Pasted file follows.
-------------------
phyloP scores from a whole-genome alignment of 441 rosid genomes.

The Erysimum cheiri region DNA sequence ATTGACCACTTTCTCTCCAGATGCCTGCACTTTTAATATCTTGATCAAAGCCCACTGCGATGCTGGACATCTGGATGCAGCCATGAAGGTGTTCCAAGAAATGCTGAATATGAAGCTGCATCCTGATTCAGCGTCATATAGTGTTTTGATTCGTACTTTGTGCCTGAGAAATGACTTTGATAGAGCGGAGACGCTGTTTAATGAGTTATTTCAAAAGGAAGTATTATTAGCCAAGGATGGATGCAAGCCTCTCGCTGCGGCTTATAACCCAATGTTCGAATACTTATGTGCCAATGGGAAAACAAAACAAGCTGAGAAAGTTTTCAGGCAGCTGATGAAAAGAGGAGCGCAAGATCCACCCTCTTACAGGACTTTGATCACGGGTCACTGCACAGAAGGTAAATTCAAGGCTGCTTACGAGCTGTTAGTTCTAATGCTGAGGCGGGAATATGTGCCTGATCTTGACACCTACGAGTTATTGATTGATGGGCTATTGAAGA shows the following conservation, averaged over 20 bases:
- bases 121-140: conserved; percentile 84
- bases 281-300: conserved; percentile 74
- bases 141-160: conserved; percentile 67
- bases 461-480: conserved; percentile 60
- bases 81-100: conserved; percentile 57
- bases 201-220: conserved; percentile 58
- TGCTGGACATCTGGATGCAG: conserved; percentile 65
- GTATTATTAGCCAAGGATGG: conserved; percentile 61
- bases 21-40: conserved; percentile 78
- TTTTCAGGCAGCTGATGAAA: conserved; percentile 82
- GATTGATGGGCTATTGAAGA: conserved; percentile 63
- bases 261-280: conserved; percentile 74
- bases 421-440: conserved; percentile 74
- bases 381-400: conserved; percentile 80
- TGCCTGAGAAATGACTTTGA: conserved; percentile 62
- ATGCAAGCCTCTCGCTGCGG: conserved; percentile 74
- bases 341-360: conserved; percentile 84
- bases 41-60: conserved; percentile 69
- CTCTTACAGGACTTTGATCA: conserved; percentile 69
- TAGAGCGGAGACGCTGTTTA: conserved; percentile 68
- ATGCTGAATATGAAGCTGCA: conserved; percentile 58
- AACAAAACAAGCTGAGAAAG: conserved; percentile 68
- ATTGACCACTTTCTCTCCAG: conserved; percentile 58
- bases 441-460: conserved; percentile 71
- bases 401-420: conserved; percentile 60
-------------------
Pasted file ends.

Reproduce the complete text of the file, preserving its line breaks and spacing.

phyloP scores from a whole-genome alignment of 441 rosid genomes.

The Erysimum cheiri region DNA sequence ATTGACCACTTTCTCTCCAGATGCCTGCACTTTTAATATCTTGATCAAAGCCCACTGCGATGCTGGACATCTGGATGCAGCCATGAAGGTGTTCCAAGAAATGCTGAATATGAAGCTGCATCCTGATTCAGCGTCATATAGTGTTTTGATTCGTACTTTGTGCCTGAGAAATGACTTTGATAGAGCGGAGACGCTGTTTAATGAGTTATTTCAAAAGGAAGTATTATTAGCCAAGGATGGATGCAAGCCTCTCGCTGCGGCTTATAACCCAATGTTCGAATACTTATGTGCCAATGGGAAAACAAAACAAGCTGAGAAAGTTTTCAGGCAGCTGATGAAAAGAGGAGCGCAAGATCCACCCTCTTACAGGACTTTGATCACGGGTCACTGCACAGAAGGTAAATTCAAGGCTGCTTACGAGCTGTTAGTTCTAATGCTGAGGCGGGAATATGTGCCTGATCTTGACACCTACGAGTTATTGATTGATGGGCTATTGAAGA shows the following conservation, averaged over 20 bases:
- bases 121-140: conserved; percentile 84
- bases 281-300: conserved; percentile 74
- bases 141-160: conserved; percentile 67
- bases 461-480: conserved; percentile 60
- bases 81-100: conserved; percentile 57
- bases 201-220: conserved; percentile 58
- TGCTGGACATCTGGATGCAG: conserved; percentile 65
- GTATTATTAGCCAAGGATGG: conserved; percentile 61
- bases 21-40: conserved; percentile 78
- TTTTCAGGCAGCTGATGAAA: conserved; percentile 82
- GATTGATGGGCTATTGAAGA: conserved; percentile 63
- bases 261-280: conserved; percentile 74
- bases 421-440: conserved; percentile 74
- bases 381-400: conserved; percentile 80
- TGCCTGAGAAATGACTTTGA: conserved; percentile 62
- ATGCAAGCCTCTCGCTGCGG: conserved; percentile 74
- bases 341-360: conserved; percentile 84
- bases 41-60: conserved; percentile 69
- CTCTTACAGGACTTTGATCA: conserved; percentile 69
- TAGAGCGGAGACGCTGTTTA: conserved; percentile 68
- ATGCTGAATATGAAGCTGCA: conserved; percentile 58
- AACAAAACAAGCTGAGAAAG: conserved; percentile 68
- ATTGACCACTTTCTCTCCAG: conserved; percentile 58
- bases 441-460: conserved; percentile 71
- bases 401-420: conserved; percentile 60